The “common plan” that Ms Bensouda is referring to in the documents is the eventual scuttling of the cases in The Hague through witnesses tampering or harassment. This cabal around Dr Ruto, the documents claim, had that stated mission of freeing the Deputy President.

Kenyan lawyer Paul Gicheru at ICC

Kenyan lawyer Paul Gicheru when he made his first appearance before the ICC on November 6, 2020, before Judge Reine Adélaïde Sophie Alapini-Gansou of Pre-Trial Chamber A.

Photo credit: Pool | AFP

Specifically, the ICC prosecutor accuses Mr Gicheru of corruptly influencing witnesses who were set to testify against Dr Ruto by paying bribes and drawing the affidavits they used to recant their testimonies to the ICC.

During his initial appearance in 2020, Mr Gicheru denied the charges against him. “I wish this to go on record, that I do not intend to admit the charges under Article 65, so I wish to state, for purposes of clarity, that the allegations read out to me are not true,” he said on November 6, adding: “They are false, all of them, the six of them are false.”

All indications last evening were that his defence team was preparing to counter the accusations against him in their written submissions. Mr Gicheru notified the court on Thursday that he would not be filing his list of evidence. The prosecution has, however, applied to have the pre-trial chamber order the defence to file “a list of the specific items of evidence upon which it will rely in its written submissions for the confirmation proceedings, by no later than 12 April, 2021”.

“The Prosecution submits that a proper reading of the Chamber’s order reveals that, while the disclosure of evidence by the defence is optional, the filing of the list of evidence is not,” Ms Bensouda said in the filing yesterday.

Below the manager and intermediaries was yet another group that the prosecutor alleges provided the link between the prosecution witnesses and the manager, as well as the first group of intermediaries. This group allegedly had the other two Kenyans wanted by the ICC, namely Walter Barasa, Philip Bett, murdered defence witness Meshack Yebei and Sammy Kiptanui Kosgei.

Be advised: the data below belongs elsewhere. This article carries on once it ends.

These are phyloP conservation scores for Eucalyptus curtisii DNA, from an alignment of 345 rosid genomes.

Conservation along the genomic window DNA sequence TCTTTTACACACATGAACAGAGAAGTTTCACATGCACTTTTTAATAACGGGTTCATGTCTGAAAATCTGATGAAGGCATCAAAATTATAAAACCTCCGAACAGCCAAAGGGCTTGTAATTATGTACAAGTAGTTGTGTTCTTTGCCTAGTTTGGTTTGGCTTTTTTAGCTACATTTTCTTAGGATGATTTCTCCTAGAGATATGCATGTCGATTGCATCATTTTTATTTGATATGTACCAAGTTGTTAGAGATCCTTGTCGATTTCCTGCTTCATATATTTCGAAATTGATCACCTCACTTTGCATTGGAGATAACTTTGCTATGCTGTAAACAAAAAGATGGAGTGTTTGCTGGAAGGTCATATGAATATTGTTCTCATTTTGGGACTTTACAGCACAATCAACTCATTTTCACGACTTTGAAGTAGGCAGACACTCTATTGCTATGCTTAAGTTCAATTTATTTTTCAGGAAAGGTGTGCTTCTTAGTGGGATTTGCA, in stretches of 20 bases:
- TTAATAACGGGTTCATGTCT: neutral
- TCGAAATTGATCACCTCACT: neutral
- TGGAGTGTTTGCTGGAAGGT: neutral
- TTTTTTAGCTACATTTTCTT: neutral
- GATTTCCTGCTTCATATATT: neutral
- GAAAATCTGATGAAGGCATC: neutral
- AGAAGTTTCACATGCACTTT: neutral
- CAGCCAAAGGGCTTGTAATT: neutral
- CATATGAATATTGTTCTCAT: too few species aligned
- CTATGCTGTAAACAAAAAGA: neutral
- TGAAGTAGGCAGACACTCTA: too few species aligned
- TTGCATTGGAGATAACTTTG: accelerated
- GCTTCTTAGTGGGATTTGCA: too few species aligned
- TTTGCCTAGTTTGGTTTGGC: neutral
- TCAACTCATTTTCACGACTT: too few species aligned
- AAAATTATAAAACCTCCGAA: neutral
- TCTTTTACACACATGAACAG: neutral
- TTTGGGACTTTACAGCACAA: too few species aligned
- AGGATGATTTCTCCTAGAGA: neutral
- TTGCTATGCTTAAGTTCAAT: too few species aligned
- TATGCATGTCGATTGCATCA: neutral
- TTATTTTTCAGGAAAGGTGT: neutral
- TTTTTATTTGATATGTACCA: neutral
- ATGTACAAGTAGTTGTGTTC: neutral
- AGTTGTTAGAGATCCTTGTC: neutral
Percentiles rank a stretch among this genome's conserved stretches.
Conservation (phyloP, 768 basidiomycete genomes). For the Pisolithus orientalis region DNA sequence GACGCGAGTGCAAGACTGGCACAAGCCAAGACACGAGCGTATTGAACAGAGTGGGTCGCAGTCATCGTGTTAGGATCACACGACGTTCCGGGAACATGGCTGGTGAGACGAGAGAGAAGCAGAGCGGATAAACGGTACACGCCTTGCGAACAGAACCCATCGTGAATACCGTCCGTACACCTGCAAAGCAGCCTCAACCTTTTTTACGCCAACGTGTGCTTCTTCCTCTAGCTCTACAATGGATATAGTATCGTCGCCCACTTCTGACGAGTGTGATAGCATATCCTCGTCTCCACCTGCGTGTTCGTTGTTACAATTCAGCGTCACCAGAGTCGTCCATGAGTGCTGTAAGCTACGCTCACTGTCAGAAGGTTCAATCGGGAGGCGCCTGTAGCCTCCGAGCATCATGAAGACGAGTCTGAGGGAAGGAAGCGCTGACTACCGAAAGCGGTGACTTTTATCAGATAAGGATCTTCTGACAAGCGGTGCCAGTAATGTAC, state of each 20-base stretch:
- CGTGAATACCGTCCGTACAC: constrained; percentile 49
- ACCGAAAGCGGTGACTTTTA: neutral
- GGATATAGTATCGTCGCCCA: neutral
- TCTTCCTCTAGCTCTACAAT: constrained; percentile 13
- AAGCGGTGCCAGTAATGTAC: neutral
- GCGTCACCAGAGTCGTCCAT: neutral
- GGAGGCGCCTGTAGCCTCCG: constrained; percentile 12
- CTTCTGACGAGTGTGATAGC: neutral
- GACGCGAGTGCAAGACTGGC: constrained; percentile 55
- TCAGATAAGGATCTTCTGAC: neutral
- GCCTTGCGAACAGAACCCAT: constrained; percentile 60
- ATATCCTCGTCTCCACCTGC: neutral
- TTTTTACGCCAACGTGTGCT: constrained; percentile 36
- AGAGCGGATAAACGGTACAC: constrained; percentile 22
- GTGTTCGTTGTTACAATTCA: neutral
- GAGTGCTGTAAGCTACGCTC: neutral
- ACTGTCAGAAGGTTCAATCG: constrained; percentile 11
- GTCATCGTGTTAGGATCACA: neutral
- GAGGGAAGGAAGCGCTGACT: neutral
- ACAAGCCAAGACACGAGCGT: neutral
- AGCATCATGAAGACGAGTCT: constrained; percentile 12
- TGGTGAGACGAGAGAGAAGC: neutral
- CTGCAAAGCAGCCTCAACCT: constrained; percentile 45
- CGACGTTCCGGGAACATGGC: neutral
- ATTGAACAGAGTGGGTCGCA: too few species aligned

“The intermediaries consisted of current or former prosecution intermediaries or witnesses who, by virtue of their past association with the prosecution and knowledge of, or association with, prosecution witnesses, were in a unique position to identify, locate and persuade prosecution witnesses to withdraw as witnesses and/or meet with Gicheru and other managers,” says Ms Bensouda.

Kenyan journalist Walter Barasa speaking in Nairobi during a press conference in 2013.

The last level in the plan, the prosecution says, was the successfully corrupted witnesses who became intermediaries and were deployed to reach out to witnesses who were still cooperating with the ICC and tell their personal stories of changed fortunes after the ceased cooperation with the court. They are witnesses P-0397, P-0800, P-0495, P-0516, and P-0341, “who subsequently also acted as intermediaries and helped to further the objectives of the common plan”.

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The prosecution says that the common plan materialised by April 2013 and continued until at least the close of the Ruto-Sang case on September 10, 2015.